Soft drinks consumption and nonalcoholic fatty liver disease

William Nseir, Fares Nassar, Nimer Assy

Research output: Contribution to journalReview articlepeer-review

152 Scopus citations


Nonalcoholic fatty liver disease (NAFLD) is a common clinical condition which is associated with metabolic syndrome in 70% of cases. Inappropriate dietary fat intake, excessive intake of soft drinks, insulin resistance and increased oxidative stress combine to increase free fatty acid delivery to the liver, and increased hepatic triglyceride accumulation contributes to fatty liver. Regular soft drinks have high fructose corn syrup which contains basic sugar building blocks, fructose 55% and glucose 45%. Soft drinks are the leading source of added sugar worldwide, and have been linked to obesity, diabetes, and metabolic syndrome. The consumption of soft drinks can increase the prevalence of NAFLD independently of metabolic syndrome. During regular soft drinks consumption, fat accumulates in the liver by the primary effect of fructose which increases lipogenesis, and in the case of diet soft drinks, by the additional contribution of aspartame sweetener and caramel colorant which are rich in advanced glycation end products that potentially increase insulin resistance and infam-mation. This review emphasizes some hard facts about soft drinks, reviews fructose metabolism, and explains how fructose contributes to the development of obesity, diabetes, metabolic syndrome, and NAFLD.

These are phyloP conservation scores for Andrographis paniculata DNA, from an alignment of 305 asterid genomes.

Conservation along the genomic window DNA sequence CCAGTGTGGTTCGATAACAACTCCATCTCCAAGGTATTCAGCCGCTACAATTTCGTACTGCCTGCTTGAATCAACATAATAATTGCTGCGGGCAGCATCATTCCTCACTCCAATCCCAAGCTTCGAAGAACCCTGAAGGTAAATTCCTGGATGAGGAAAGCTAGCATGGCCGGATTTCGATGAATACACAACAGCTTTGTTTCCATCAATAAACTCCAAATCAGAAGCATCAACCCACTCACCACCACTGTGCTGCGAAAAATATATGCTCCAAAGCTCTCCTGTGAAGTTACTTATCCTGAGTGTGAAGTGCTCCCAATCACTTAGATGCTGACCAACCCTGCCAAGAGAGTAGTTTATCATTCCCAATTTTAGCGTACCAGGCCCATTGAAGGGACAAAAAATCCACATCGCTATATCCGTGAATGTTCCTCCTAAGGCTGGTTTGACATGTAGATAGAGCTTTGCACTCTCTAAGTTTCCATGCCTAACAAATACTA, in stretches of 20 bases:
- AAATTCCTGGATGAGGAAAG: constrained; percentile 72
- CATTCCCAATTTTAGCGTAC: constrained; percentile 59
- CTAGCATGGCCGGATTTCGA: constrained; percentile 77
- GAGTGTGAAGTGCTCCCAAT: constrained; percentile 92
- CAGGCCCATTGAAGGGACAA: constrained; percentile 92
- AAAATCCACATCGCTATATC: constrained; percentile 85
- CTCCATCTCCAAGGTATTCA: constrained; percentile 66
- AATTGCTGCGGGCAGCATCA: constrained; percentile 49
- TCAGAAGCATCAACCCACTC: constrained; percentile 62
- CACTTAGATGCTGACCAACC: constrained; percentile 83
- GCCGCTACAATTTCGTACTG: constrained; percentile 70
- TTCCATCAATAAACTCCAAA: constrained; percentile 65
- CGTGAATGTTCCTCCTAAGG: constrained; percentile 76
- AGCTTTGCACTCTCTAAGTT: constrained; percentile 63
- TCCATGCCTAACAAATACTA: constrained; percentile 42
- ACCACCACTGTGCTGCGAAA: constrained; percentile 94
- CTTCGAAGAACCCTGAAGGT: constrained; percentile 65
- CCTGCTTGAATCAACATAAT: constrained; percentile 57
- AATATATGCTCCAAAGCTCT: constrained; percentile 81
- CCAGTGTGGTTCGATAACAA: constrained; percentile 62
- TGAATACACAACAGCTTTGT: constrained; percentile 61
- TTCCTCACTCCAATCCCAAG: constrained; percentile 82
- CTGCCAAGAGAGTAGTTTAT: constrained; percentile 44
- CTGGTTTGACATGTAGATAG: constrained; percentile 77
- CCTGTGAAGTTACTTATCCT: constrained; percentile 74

Original languageEnglish
Pages (from-to)2579-2588
Number of pages10
JournalWorld Journal of Gastroenterology
Issue number21
StatePublished - 7 Jun 2010
Externally publishedYes


  • Aspartame
  • Caramel
  • Carbonated beverage
  • Cola
  • Diabetes
  • Fatty liver
  • Fructose
  • Metabolic syndrome
  • Obesity
  • Soda
  • Soft drink
  • Sweetened beverage


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